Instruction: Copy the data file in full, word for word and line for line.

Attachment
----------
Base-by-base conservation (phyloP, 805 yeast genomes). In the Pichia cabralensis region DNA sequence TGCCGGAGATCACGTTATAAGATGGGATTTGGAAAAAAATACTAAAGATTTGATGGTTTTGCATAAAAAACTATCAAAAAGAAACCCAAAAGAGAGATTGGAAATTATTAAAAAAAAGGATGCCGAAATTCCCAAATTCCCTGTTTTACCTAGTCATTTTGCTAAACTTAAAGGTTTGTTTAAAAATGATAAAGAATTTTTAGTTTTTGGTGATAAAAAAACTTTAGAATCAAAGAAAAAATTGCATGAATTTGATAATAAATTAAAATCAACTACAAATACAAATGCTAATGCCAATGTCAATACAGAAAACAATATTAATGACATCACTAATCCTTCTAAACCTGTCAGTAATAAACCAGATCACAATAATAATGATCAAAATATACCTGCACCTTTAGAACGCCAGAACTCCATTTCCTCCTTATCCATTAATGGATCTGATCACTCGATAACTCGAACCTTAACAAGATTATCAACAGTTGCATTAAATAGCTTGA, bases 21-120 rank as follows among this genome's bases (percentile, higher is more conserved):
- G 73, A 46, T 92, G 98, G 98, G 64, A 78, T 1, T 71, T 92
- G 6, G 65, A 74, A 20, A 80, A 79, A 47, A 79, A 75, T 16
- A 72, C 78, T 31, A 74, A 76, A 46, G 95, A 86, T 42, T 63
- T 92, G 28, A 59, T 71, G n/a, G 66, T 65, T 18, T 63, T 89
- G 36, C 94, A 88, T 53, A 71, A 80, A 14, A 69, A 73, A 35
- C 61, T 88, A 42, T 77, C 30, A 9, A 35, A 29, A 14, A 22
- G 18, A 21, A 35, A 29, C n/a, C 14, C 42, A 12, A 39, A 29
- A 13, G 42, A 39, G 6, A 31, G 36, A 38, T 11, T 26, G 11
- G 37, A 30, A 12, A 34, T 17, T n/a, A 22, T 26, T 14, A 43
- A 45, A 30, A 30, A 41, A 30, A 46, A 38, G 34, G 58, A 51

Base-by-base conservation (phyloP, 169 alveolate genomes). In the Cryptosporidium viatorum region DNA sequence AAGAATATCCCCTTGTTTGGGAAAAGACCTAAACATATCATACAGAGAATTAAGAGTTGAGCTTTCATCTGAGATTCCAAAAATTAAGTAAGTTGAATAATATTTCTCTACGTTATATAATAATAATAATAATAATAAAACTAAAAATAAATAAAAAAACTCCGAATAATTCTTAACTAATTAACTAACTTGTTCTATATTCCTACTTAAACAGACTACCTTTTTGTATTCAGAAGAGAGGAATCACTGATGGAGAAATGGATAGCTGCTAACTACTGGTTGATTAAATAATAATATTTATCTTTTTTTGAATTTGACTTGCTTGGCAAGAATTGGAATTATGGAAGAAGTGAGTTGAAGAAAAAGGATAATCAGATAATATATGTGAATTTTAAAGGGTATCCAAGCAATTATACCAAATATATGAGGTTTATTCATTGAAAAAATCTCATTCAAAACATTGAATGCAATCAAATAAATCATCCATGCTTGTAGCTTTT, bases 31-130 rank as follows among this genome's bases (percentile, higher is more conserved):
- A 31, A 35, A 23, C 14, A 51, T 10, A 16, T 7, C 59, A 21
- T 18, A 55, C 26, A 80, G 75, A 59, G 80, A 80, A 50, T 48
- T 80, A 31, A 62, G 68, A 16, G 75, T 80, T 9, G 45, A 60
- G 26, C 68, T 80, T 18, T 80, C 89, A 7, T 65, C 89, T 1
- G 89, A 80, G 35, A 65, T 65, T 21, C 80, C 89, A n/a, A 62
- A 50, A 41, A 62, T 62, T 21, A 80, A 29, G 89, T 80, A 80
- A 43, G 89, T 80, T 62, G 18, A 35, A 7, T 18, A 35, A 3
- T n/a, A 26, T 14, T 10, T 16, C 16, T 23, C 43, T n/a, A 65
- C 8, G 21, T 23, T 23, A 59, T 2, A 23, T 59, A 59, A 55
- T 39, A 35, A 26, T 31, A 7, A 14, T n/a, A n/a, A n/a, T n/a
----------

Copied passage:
Base-by-base conservation (phyloP, 805 yeast genomes). In the Pichia cabralensis region DNA sequence TGCCGGAGATCACGTTATAAGATGGGATTTGGAAAAAAATACTAAAGATTTGATGGTTTTGCATAAAAAACTATCAAAAAGAAACCCAAAAGAGAGATTGGAAATTATTAAAAAAAAGGATGCCGAAATTCCCAAATTCCCTGTTTTACCTAGTCATTTTGCTAAACTTAAAGGTTTGTTTAAAAATGATAAAGAATTTTTAGTTTTTGGTGATAAAAAAACTTTAGAATCAAAGAAAAAATTGCATGAATTTGATAATAAATTAAAATCAACTACAAATACAAATGCTAATGCCAATGTCAATACAGAAAACAATATTAATGACATCACTAATCCTTCTAAACCTGTCAGTAATAAACCAGATCACAATAATAATGATCAAAATATACCTGCACCTTTAGAACGCCAGAACTCCATTTCCTCCTTATCCATTAATGGATCTGATCACTCGATAACTCGAACCTTAACAAGATTATCAACAGTTGCATTAAATAGCTTGA, bases 21-120 rank as follows among this genome's bases (percentile, higher is more conserved):
- G 73, A 46, T 92, G 98, G 98, G 64, A 78, T 1, T 71, T 92
- G 6, G 65, A 74, A 20, A 80, A 79, A 47, A 79, A 75, T 16
- A 72, C 78, T 31, A 74, A 76, A 46, G 95, A 86, T 42, T 63
- T 92, G 28, A 59, T 71, G n/a, G 66, T 65, T 18, T 63, T 89
- G 36, C 94, A 88, T 53, A 71, A 80, A 14, A 69, A 73, A 35
- C 61, T 88, A 42, T 77, C 30, A 9, A 35, A 29, A 14, A 22
- G 18, A 21, A 35, A 29, C n/a, C 14, C 42, A 12, A 39, A 29
- A 13, G 42, A 39, G 6, A 31, G 36, A 38, T 11, T 26, G 11
- G 37, A 30, A 12, A 34, T 17, T n/a, A 22, T 26, T 14, A 43
- A 45, A 30, A 30, A 41, A 30, A 46, A 38, G 34, G 58, A 51

Base-by-base conservation (phyloP, 169 alveolate genomes). In the Cryptosporidium viatorum region DNA sequence AAGAATATCCCCTTGTTTGGGAAAAGACCTAAACATATCATACAGAGAATTAAGAGTTGAGCTTTCATCTGAGATTCCAAAAATTAAGTAAGTTGAATAATATTTCTCTACGTTATATAATAATAATAATAATAATAAAACTAAAAATAAATAAAAAAACTCCGAATAATTCTTAACTAATTAACTAACTTGTTCTATATTCCTACTTAAACAGACTACCTTTTTGTATTCAGAAGAGAGGAATCACTGATGGAGAAATGGATAGCTGCTAACTACTGGTTGATTAAATAATAATATTTATCTTTTTTTGAATTTGACTTGCTTGGCAAGAATTGGAATTATGGAAGAAGTGAGTTGAAGAAAAAGGATAATCAGATAATATATGTGAATTTTAAAGGGTATCCAAGCAATTATACCAAATATATGAGGTTTATTCATTGAAAAAATCTCATTCAAAACATTGAATGCAATCAAATAAATCATCCATGCTTGTAGCTTTT, bases 31-130 rank as follows among this genome's bases (percentile, higher is more conserved):
- A 31, A 35, A 23, C 14, A 51, T 10, A 16, T 7, C 59, A 21
- T 18, A 55, C 26, A 80, G 75, A 59, G 80, A 80, A 50, T 48
- T 80, A 31, A 62, G 68, A 16, G 75, T 80, T 9, G 45, A 60
- G 26, C 68, T 80, T 18, T 80, C 89, A 7, T 65, C 89, T 1
- G 89, A 80, G 35, A 65, T 65, T 21, C 80, C 89, A n/a, A 62
- A 50, A 41, A 62, T 62, T 21, A 80, A 29, G 89, T 80, A 80
- A 43, G 89, T 80, T 62, G 18, A 35, A 7, T 18, A 35, A 3
- T n/a, A 26, T 14, T 10, T 16, C 16, T 23, C 43, T n/a, A 65
- C 8, G 21, T 23, T 23, A 59, T 2, A 23, T 59, A 59, A 55
- T 39, A 35, A 26, T 31, A 7, A 14, T n/a, A n/a, A n/a, T n/a